I was going to work on lesson plans tonight, but school has been canceled Monday for the entire island because of hurricane Irene. So, I will update my blog while listening to the rain outside…
One of the first days here, Sister Rufina brought us with her to meet her family who lives in Maunabo, a town in the mountains about 30 minutes away. When we arrived, we met her brother, Felix, who was on bed rest on the living room, because he has some type of cancer that has now spread throughout his entire body. Most of the family was at his house spending time with him for the last few days of his life. We didn’t know that he was sick, so I was surprised that Rufina invited us to meet her family at such a tough time. I felt sad for everyone, especially the brothers and sisters of Rufina and the wife of Felix. However, like all of the Puerto Ricans I have met so far, everyone was very open to meeting us and making us comfortable in their home. Later in the week, we got the news that Felix had passed away, so we packed into the van with the sisters and headed up to Maunabo for the wake. All of Rufina’s family was there, including the wife of Felix. When we walked into the room Felix’s wife embraced Sarah and I into a hug filled with so much warmth and emotion that it felt like we had known her our entire lives, definitely not like we had only met her once before. It was very special. Later, Rufina told us that Felix and one of her other brothers hadn’t been talking because of a serious dispute they had many years ago. This was something that was very tough on Rufina - she told us she prayed for them everyday for many years, and the night before Felix passed away, the brothers forgave each other, a relief for the whole family. I was amazed by the strength of the loved ones of Felix, especially the women. It made me think of a story I had heard about consequences:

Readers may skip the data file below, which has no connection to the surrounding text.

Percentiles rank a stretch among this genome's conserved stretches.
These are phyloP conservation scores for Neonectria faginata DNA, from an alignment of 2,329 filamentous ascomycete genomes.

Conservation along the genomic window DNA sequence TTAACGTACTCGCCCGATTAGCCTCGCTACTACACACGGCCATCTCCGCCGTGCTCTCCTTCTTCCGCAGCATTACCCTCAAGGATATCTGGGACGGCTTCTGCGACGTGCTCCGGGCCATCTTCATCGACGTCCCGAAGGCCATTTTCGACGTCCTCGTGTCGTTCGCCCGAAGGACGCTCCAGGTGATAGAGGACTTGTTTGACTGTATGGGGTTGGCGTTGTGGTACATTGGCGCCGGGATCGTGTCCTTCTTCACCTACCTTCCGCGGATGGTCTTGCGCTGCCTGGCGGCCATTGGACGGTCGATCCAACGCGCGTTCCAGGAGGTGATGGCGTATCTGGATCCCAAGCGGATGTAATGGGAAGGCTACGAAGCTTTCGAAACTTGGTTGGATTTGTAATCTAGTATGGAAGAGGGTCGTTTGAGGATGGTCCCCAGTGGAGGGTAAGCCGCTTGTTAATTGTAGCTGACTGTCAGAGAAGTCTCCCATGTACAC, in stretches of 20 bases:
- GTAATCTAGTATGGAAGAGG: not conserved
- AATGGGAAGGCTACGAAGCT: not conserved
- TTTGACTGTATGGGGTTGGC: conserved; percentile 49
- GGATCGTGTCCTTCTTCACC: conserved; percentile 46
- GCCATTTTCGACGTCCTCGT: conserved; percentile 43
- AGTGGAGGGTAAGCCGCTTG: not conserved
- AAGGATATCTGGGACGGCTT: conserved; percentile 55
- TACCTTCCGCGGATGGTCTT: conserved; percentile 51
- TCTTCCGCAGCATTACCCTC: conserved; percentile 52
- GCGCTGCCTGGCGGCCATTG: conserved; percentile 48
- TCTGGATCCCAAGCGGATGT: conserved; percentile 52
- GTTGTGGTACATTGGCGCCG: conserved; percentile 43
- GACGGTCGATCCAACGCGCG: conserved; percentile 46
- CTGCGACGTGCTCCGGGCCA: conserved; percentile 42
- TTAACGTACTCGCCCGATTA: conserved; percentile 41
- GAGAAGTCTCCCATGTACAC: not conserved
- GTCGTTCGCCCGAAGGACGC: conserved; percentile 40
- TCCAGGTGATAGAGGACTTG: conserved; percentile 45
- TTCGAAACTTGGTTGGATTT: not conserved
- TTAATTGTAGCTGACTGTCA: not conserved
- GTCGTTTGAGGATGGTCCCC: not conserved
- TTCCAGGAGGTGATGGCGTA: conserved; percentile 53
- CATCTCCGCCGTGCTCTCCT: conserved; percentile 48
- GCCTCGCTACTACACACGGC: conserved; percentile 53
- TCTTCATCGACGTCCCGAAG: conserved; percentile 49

There once was a farmer who owned a horse. And one day the horse ran away. All the people in the town came to console him because of the loss. “Oh, I don’t know,” said the farmer, “maybe it’s a bad thing and maybe it’s not.”
A few days later, the horse returned to the farm accompanied by 20 other horses. (Apparently he had found some wild horses and made friends!) All the townspeople came to congratulate him: “Now you have a stable full of horses!” “Oh, I don’t know,” said the farmer, “maybe it’s a good thing and maybe it’s not.”
A few days later, the farmer’s son was out riding one of the new horses. The horse got wild and threw him off, breaking the son’s leg. So all the people in town came to console the farmer because of the accident. “Oh, I don’t know,” said the farmer, “maybe it’s a bad thing and maybe it’s not.”
A few days later, the government declared war and instituted a draft of all able-bodied young men. They came to the town and carted off hundreds of young men, except for the farmer’s son who had a broken leg. “Now I know,” said the farmer, “that it was a good thing my horse ran away.”